JAKARTA - The enthusiasm of the Muslims of the archipelago to carry out the pilgrimage has never subsided. The high price behind the journey to run the 5th Islamic Rukun is not a problem. The activity of going on pilgrimage is increasingly lasting. The Dutch alone did not dare to prohibit the pilgrimage. However, that does not mean that the pilgrimage is never prohibited.
The founder of NU, Kiai Haji (KH) Hasyim Asy'ari once banned the pilgrimage when Indonesia was just independent. The decision was taken because Muslims were in the Revolutionary War (1945-1949). Therefore, the spirit of defending the country became the main thing.
Islam has a big influence on the lives of the bumiputras in the Dutch colonial era. The natives believed Islam was the way of truth. They also flocked to deepen Islam.
Many Muslims choose to study religious knowledge, rather than studying in European schools. Phrases of carrying out religious orders are carried out. Worship on pilgrimage, for example. It is possible that pilgrimage pilgrimage is indeed in the most distended order of the pillars of Islam.
The religious actually think that is the privilege of the 5th Islamic Rukun: go on a pilgrimage to Makkah if you can. Whoever goes on a pilgrimage then they can deepen their religious knowledge and raise their social status in society.
This fact makes those who want to go on pilgrimage. Even though there are not a few funds that need to be prepared. Not to mention the matter of qualified physical preparation. All because Muslims have not used air transportation, they still use ships that spend months in the middle of the ocean.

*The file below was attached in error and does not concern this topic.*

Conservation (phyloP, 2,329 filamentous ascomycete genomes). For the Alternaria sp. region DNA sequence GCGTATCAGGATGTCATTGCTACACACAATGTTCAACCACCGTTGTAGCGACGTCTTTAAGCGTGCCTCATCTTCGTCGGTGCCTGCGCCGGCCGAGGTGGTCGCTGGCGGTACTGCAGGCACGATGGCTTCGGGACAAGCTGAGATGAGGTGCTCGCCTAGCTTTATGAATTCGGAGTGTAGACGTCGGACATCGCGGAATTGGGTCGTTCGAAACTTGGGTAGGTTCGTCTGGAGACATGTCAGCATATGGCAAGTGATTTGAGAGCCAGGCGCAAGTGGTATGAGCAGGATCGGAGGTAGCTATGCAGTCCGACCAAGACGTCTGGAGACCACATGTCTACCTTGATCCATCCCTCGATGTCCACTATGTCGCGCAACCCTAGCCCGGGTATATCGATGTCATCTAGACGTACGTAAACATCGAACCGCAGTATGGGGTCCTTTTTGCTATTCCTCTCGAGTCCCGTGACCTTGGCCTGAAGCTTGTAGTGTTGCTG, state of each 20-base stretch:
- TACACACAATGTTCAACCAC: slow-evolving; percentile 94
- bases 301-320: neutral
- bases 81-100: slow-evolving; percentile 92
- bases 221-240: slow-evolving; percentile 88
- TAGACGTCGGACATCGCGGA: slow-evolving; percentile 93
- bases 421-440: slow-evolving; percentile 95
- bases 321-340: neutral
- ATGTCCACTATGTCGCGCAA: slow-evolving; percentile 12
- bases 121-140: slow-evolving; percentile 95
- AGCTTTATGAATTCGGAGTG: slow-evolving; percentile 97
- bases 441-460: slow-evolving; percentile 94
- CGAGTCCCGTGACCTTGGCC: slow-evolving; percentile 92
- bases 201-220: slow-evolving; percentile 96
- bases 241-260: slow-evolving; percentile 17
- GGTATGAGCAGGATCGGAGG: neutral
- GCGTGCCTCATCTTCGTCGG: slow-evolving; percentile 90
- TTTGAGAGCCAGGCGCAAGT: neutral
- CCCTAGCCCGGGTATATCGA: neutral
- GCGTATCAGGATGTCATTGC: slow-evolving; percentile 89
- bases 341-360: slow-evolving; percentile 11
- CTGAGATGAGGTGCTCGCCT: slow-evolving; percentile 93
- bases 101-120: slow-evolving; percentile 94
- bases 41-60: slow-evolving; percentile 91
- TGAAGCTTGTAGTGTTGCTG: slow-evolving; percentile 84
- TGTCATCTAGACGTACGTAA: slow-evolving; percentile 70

The journey of the pilgrimage is growing. Many of them who returned from Mecca were transformed into Islamic leaders ulama. This condition in fact brought Dutch concern. Because, some of the scholars who had just returned from Makkah actually inflamed resistance.
They consider the colonial government of the Dutch East Indies to be enemies of Islam. Insurgency thrived. This condition made the Dutch take a stand. Instead of choosing to prohibit the pilgrimage, the Dutch chose to regulate the implementation of the pilgrimage.
The requirements for the pilgrimage are tightened. The costs that must be incurred by prospective pilgrims are getting bigger. This condition did not actually make the whole of the archipelago's desire to go on a pilgrimage. They continued to save until the time for the pilgrimage to depart. Everything is to perfect the Rukun Islam.
The same thing experienced by Hajj, which is equally seen as potentially subversion, until Snouck Hurgronje fought for a smarter approach in the early 20th century. A regulation that applies between 1825 and 1852 aims to hinder the pilgrimage by setting a very large cost, namely 110 guilders, for hajj passports only.
"The new obstacles in 1859 required that each prospective hajj candidate obtain a certificate from his regent stating that he was able to finance the round-trip Hajj trip and leave provisions for the lives of his wife and children at home. Hajj and scholars are the first parties to be suspected if there are anti-European movements. So there is a vicious circle of tension between the government and religious leaders," said Anthony Reid in the book Towards Sumatra History: Between Indonesia and the World (2011).